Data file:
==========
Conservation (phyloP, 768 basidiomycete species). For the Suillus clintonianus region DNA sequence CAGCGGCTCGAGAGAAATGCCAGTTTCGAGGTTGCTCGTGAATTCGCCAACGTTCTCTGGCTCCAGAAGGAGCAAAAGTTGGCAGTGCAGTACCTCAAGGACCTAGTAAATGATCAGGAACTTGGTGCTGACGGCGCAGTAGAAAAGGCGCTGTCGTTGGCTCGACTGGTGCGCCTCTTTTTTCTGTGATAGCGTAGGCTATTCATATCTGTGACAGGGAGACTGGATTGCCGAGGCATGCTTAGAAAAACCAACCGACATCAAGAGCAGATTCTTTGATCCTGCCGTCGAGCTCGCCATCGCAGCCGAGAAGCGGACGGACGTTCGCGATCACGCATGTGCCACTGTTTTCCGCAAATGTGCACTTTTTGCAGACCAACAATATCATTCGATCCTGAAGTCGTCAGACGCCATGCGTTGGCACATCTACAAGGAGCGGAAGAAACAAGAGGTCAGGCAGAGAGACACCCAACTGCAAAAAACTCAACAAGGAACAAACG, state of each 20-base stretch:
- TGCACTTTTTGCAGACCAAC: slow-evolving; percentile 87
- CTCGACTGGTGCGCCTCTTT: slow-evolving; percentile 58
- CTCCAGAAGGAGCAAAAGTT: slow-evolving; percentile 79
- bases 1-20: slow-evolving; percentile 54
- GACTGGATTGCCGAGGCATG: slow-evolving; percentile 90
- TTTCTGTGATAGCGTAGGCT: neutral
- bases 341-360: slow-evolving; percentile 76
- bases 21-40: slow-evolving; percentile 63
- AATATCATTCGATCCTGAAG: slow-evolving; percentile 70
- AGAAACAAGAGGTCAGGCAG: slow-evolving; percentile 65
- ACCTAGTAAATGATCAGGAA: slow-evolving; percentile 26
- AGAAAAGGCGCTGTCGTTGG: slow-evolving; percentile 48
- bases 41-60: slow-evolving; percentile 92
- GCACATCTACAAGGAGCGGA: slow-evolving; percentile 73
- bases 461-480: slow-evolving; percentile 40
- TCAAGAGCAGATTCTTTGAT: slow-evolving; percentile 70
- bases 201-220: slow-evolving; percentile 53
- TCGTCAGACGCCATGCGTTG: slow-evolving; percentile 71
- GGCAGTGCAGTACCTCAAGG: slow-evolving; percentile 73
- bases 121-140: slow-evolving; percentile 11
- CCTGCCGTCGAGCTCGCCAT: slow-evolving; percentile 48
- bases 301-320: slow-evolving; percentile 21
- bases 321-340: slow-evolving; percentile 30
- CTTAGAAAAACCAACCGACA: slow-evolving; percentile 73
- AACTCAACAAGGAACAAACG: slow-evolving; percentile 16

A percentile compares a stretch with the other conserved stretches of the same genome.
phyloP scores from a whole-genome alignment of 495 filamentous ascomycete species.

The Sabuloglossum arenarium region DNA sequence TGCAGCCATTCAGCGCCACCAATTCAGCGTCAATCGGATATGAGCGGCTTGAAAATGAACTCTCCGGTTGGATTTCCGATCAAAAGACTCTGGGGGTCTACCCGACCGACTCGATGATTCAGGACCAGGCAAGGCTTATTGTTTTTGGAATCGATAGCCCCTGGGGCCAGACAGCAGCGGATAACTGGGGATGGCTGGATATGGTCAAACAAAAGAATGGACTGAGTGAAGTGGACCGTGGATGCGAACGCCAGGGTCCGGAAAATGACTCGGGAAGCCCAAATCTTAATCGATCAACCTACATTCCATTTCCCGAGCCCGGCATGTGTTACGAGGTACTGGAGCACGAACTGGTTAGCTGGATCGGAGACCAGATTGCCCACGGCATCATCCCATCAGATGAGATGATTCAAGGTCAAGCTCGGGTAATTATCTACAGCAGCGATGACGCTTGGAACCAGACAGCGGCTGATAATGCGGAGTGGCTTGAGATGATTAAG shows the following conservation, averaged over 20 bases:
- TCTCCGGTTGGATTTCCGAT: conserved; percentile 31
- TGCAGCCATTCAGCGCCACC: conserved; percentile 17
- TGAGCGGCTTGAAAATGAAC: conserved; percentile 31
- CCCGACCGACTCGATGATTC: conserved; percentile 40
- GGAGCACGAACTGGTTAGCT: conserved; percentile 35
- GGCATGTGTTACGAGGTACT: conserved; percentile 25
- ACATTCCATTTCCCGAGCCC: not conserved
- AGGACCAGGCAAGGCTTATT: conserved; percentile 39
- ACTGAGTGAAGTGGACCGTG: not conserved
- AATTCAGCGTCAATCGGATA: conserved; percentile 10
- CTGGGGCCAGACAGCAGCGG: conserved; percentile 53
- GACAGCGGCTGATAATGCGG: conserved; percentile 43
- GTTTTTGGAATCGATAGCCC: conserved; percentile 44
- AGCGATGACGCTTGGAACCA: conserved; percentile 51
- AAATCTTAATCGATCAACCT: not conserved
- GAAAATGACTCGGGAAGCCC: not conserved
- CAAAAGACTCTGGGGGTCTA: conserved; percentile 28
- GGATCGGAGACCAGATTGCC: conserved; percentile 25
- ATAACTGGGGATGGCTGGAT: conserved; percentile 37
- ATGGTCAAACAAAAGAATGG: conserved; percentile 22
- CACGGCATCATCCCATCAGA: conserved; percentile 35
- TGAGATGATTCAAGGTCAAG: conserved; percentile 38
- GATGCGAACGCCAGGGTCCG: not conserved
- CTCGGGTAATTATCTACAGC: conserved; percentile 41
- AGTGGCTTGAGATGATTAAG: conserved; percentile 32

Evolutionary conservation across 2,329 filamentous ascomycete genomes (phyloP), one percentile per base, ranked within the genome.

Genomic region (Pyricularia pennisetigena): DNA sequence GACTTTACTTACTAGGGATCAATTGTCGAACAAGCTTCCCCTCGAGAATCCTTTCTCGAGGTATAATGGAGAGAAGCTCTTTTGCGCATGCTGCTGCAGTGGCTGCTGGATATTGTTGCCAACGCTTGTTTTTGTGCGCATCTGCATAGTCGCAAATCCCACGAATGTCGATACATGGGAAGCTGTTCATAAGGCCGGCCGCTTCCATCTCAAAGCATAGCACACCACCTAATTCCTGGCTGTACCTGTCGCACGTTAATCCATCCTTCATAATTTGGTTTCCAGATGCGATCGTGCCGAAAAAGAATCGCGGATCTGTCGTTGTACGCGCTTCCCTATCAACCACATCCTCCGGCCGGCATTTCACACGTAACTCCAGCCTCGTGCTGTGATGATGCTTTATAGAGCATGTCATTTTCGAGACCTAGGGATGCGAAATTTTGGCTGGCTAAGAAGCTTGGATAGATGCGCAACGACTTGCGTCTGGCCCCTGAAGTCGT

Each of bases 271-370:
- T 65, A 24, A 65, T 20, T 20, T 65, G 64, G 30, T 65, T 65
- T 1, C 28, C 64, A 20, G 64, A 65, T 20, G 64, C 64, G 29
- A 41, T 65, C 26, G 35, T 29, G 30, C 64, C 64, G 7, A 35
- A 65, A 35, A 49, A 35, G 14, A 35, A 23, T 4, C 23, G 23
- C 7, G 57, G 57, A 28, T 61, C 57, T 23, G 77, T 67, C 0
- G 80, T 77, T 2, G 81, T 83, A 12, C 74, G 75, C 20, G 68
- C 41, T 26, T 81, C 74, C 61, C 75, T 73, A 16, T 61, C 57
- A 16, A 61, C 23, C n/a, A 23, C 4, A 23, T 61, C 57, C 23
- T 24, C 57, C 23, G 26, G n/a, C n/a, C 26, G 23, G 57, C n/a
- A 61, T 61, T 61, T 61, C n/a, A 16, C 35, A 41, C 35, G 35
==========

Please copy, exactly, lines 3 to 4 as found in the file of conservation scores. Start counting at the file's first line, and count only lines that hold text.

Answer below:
- CTCGACTGGTGCGCCTCTTT: slow-evolving; percentile 58
- CTCCAGAAGGAGCAAAAGTT: slow-evolving; percentile 79